When I began to travel differently, choosing to spend my vacation time to seek different experiences rather than relaxation and tourism, I found myself in different sorts of destinations than my previous travel.

Obviously, I don’t travel specifically to look for poverty. But it turns out that when you change the reason you travel, and try to maximise its sustainability impact, you might find yourself in poor communities.

It’s not often, because poor communities usually can’t also host travellers. But sometimes, you can come close enough. Being from a developing country myself, despite my privilege, I’m only one generation after the one who grew up in poverty. So I think the family stories give me context to understand what I’m looking at, in those times.

The experiences also taught me the different places that extreme poverty could be found, but also what that means to them and what is left to them to help them cope with it. And you understand a little bit better why ending poverty is the first of the UN SDGs. It is one of the development goals that go to the bottom of Maslow’s hierarchy of needs.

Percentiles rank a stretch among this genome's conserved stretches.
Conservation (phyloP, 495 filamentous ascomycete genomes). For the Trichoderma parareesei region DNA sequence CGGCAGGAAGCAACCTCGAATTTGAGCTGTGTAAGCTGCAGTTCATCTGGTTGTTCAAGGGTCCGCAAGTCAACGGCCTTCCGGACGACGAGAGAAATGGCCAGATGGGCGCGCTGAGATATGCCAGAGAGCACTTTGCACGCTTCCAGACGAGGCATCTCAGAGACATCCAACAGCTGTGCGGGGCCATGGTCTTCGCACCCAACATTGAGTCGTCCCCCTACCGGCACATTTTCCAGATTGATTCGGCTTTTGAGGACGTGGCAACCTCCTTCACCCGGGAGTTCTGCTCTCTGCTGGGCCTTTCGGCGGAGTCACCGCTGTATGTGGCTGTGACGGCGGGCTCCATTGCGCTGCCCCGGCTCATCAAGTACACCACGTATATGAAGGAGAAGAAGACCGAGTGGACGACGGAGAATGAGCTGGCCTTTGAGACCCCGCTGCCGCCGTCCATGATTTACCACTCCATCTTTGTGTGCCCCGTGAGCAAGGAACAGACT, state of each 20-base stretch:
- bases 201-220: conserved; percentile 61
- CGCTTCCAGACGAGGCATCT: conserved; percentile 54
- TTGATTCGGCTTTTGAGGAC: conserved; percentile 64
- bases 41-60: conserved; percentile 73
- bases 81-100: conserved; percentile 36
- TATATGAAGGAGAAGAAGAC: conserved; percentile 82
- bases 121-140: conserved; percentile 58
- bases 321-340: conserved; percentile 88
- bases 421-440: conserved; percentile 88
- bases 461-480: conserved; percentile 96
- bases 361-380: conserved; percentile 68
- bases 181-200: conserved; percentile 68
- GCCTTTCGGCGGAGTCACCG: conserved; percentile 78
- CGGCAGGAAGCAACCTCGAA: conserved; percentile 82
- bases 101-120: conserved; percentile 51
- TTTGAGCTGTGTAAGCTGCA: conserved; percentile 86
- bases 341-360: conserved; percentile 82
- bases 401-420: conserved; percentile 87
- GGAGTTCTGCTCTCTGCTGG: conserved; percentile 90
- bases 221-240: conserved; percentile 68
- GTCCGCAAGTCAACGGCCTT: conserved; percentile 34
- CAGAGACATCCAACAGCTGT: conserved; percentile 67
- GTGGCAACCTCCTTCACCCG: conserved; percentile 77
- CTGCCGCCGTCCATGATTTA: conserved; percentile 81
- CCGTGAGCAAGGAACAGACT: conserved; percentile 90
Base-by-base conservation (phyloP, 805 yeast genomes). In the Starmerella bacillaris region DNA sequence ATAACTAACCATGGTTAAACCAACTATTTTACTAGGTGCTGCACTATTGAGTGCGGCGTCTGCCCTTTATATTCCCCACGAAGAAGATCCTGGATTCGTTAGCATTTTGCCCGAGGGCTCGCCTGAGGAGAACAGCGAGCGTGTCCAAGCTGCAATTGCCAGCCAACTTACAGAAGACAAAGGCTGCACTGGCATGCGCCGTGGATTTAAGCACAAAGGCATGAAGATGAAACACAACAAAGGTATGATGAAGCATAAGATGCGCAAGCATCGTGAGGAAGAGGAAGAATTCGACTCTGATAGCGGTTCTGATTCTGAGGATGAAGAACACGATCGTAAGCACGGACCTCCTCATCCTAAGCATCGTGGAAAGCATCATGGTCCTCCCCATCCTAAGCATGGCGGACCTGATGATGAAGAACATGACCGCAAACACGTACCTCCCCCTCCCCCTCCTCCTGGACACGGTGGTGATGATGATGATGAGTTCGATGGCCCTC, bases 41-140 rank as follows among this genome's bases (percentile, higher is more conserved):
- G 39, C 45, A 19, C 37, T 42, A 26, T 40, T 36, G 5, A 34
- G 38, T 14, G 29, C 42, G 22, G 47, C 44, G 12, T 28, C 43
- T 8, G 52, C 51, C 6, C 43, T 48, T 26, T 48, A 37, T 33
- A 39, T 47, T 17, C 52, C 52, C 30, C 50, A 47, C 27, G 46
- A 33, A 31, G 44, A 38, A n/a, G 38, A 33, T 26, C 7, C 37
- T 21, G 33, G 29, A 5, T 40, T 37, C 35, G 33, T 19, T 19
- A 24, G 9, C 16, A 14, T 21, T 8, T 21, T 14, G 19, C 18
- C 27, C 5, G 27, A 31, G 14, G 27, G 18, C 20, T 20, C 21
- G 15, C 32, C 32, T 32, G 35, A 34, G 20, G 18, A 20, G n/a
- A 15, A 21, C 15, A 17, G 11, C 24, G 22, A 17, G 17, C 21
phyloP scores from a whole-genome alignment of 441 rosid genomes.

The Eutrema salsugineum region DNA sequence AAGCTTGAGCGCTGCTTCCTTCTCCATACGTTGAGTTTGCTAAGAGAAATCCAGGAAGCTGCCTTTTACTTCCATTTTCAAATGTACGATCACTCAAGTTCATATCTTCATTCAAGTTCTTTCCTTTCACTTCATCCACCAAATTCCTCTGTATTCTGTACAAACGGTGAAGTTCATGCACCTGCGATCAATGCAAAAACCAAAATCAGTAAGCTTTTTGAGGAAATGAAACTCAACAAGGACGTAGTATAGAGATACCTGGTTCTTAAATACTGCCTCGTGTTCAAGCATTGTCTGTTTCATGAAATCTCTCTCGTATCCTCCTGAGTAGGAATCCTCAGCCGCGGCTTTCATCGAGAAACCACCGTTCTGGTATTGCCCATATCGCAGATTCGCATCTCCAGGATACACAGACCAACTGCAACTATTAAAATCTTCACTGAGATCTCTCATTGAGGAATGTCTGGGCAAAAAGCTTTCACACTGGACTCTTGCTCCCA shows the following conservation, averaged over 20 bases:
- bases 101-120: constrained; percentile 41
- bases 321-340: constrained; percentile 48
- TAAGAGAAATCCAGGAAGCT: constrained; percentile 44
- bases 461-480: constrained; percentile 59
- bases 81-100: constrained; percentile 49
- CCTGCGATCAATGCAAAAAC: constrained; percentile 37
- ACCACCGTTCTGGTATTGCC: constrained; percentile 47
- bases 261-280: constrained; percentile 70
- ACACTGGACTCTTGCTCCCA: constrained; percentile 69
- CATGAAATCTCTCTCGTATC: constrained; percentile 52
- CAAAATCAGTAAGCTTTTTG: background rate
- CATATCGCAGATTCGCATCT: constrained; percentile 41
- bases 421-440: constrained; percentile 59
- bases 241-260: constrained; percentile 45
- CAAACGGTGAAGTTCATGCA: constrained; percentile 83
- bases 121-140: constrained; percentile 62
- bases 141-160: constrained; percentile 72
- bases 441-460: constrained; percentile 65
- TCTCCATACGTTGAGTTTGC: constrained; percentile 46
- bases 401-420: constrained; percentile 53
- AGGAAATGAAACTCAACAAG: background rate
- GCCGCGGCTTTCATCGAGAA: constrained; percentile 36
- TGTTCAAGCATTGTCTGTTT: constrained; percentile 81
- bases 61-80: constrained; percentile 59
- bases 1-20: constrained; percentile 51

Poverty impedes your ability to obtain all of the core human physiological needs. We simply are unable to think longer term or about bigger issues until these needs are met at a basic level. And the hundreds of millions of people in extreme poverty are not going to think about any other development goal, let alone work on them, while they are desperately poor.